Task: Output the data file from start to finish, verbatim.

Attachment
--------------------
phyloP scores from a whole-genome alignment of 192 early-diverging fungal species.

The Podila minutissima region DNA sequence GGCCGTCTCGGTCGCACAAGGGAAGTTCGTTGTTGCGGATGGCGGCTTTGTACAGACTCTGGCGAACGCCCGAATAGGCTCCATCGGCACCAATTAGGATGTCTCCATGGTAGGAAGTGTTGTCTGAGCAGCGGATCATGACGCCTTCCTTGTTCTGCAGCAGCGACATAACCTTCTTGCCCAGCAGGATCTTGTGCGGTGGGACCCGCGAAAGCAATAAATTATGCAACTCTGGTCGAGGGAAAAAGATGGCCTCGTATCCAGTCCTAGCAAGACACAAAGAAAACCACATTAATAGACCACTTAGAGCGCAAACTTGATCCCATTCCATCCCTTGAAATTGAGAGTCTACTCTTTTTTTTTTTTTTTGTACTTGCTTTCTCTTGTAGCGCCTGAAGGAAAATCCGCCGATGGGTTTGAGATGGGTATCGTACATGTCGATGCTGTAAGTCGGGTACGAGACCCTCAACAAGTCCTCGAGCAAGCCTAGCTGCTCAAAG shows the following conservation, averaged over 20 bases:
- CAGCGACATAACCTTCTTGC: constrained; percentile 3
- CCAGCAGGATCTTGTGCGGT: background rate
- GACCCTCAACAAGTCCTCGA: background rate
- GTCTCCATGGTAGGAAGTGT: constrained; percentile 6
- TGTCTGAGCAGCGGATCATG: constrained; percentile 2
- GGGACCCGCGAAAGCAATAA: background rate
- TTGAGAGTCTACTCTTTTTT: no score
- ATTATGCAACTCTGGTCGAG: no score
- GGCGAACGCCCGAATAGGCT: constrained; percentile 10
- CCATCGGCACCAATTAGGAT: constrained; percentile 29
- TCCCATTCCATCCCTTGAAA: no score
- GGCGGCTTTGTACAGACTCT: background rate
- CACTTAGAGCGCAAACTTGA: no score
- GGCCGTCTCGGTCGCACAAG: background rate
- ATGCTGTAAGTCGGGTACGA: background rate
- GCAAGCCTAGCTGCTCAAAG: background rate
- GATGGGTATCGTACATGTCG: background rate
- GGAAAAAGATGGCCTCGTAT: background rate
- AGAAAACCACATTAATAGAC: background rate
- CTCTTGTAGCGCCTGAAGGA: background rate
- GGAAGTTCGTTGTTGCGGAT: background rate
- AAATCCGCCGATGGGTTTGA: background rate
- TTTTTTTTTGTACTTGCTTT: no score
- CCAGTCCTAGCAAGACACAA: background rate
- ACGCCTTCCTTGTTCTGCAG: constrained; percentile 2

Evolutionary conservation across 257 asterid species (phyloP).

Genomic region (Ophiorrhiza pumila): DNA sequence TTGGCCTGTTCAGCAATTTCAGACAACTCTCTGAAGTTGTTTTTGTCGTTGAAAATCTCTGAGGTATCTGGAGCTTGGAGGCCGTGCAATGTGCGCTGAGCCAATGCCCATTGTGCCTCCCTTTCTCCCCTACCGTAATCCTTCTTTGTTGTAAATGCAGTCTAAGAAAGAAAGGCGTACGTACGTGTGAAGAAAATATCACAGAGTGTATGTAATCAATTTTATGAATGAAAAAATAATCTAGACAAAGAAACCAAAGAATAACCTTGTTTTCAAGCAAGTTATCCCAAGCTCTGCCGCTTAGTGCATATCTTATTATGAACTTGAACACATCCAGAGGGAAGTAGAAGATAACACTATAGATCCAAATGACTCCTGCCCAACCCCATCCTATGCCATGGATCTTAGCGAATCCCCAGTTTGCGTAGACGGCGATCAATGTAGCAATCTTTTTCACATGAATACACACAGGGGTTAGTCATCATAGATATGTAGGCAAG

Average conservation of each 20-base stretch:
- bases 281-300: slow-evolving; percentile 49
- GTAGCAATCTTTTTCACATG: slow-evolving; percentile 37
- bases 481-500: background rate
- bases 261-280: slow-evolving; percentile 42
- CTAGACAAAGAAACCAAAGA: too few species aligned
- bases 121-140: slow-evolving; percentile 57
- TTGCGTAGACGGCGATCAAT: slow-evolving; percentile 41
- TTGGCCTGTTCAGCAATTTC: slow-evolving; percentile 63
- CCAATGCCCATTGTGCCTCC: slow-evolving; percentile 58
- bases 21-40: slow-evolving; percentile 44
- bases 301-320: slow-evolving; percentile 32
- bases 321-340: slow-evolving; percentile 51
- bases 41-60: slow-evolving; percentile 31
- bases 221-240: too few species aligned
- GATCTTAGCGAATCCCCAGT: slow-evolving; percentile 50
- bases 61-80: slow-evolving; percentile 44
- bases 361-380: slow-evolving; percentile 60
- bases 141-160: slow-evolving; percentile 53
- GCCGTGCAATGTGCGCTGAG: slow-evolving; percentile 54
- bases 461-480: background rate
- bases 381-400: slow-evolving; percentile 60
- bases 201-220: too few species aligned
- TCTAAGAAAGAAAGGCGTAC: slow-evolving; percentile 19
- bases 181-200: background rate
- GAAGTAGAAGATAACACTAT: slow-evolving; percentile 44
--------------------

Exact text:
phyloP scores from a whole-genome alignment of 192 early-diverging fungal species.

The Podila minutissima region DNA sequence GGCCGTCTCGGTCGCACAAGGGAAGTTCGTTGTTGCGGATGGCGGCTTTGTACAGACTCTGGCGAACGCCCGAATAGGCTCCATCGGCACCAATTAGGATGTCTCCATGGTAGGAAGTGTTGTCTGAGCAGCGGATCATGACGCCTTCCTTGTTCTGCAGCAGCGACATAACCTTCTTGCCCAGCAGGATCTTGTGCGGTGGGACCCGCGAAAGCAATAAATTATGCAACTCTGGTCGAGGGAAAAAGATGGCCTCGTATCCAGTCCTAGCAAGACACAAAGAAAACCACATTAATAGACCACTTAGAGCGCAAACTTGATCCCATTCCATCCCTTGAAATTGAGAGTCTACTCTTTTTTTTTTTTTTTGTACTTGCTTTCTCTTGTAGCGCCTGAAGGAAAATCCGCCGATGGGTTTGAGATGGGTATCGTACATGTCGATGCTGTAAGTCGGGTACGAGACCCTCAACAAGTCCTCGAGCAAGCCTAGCTGCTCAAAG shows the following conservation, averaged over 20 bases:
- CAGCGACATAACCTTCTTGC: constrained; percentile 3
- CCAGCAGGATCTTGTGCGGT: background rate
- GACCCTCAACAAGTCCTCGA: background rate
- GTCTCCATGGTAGGAAGTGT: constrained; percentile 6
- TGTCTGAGCAGCGGATCATG: constrained; percentile 2
- GGGACCCGCGAAAGCAATAA: background rate
- TTGAGAGTCTACTCTTTTTT: no score
- ATTATGCAACTCTGGTCGAG: no score
- GGCGAACGCCCGAATAGGCT: constrained; percentile 10
- CCATCGGCACCAATTAGGAT: constrained; percentile 29
- TCCCATTCCATCCCTTGAAA: no score
- GGCGGCTTTGTACAGACTCT: background rate
- CACTTAGAGCGCAAACTTGA: no score
- GGCCGTCTCGGTCGCACAAG: background rate
- ATGCTGTAAGTCGGGTACGA: background rate
- GCAAGCCTAGCTGCTCAAAG: background rate
- GATGGGTATCGTACATGTCG: background rate
- GGAAAAAGATGGCCTCGTAT: background rate
- AGAAAACCACATTAATAGAC: background rate
- CTCTTGTAGCGCCTGAAGGA: background rate
- GGAAGTTCGTTGTTGCGGAT: background rate
- AAATCCGCCGATGGGTTTGA: background rate
- TTTTTTTTTGTACTTGCTTT: no score
- CCAGTCCTAGCAAGACACAA: background rate
- ACGCCTTCCTTGTTCTGCAG: constrained; percentile 2

Evolutionary conservation across 257 asterid species (phyloP).

Genomic region (Ophiorrhiza pumila): DNA sequence TTGGCCTGTTCAGCAATTTCAGACAACTCTCTGAAGTTGTTTTTGTCGTTGAAAATCTCTGAGGTATCTGGAGCTTGGAGGCCGTGCAATGTGCGCTGAGCCAATGCCCATTGTGCCTCCCTTTCTCCCCTACCGTAATCCTTCTTTGTTGTAAATGCAGTCTAAGAAAGAAAGGCGTACGTACGTGTGAAGAAAATATCACAGAGTGTATGTAATCAATTTTATGAATGAAAAAATAATCTAGACAAAGAAACCAAAGAATAACCTTGTTTTCAAGCAAGTTATCCCAAGCTCTGCCGCTTAGTGCATATCTTATTATGAACTTGAACACATCCAGAGGGAAGTAGAAGATAACACTATAGATCCAAATGACTCCTGCCCAACCCCATCCTATGCCATGGATCTTAGCGAATCCCCAGTTTGCGTAGACGGCGATCAATGTAGCAATCTTTTTCACATGAATACACACAGGGGTTAGTCATCATAGATATGTAGGCAAG

Average conservation of each 20-base stretch:
- bases 281-300: slow-evolving; percentile 49
- GTAGCAATCTTTTTCACATG: slow-evolving; percentile 37
- bases 481-500: background rate
- bases 261-280: slow-evolving; percentile 42
- CTAGACAAAGAAACCAAAGA: too few species aligned
- bases 121-140: slow-evolving; percentile 57
- TTGCGTAGACGGCGATCAAT: slow-evolving; percentile 41
- TTGGCCTGTTCAGCAATTTC: slow-evolving; percentile 63
- CCAATGCCCATTGTGCCTCC: slow-evolving; percentile 58
- bases 21-40: slow-evolving; percentile 44
- bases 301-320: slow-evolving; percentile 32
- bases 321-340: slow-evolving; percentile 51
- bases 41-60: slow-evolving; percentile 31
- bases 221-240: too few species aligned
- GATCTTAGCGAATCCCCAGT: slow-evolving; percentile 50
- bases 61-80: slow-evolving; percentile 44
- bases 361-380: slow-evolving; percentile 60
- bases 141-160: slow-evolving; percentile 53
- GCCGTGCAATGTGCGCTGAG: slow-evolving; percentile 54
- bases 461-480: background rate
- bases 381-400: slow-evolving; percentile 60
- bases 201-220: too few species aligned
- TCTAAGAAAGAAAGGCGTAC: slow-evolving; percentile 19
- bases 181-200: background rate
- GAAGTAGAAGATAACACTAT: slow-evolving; percentile 44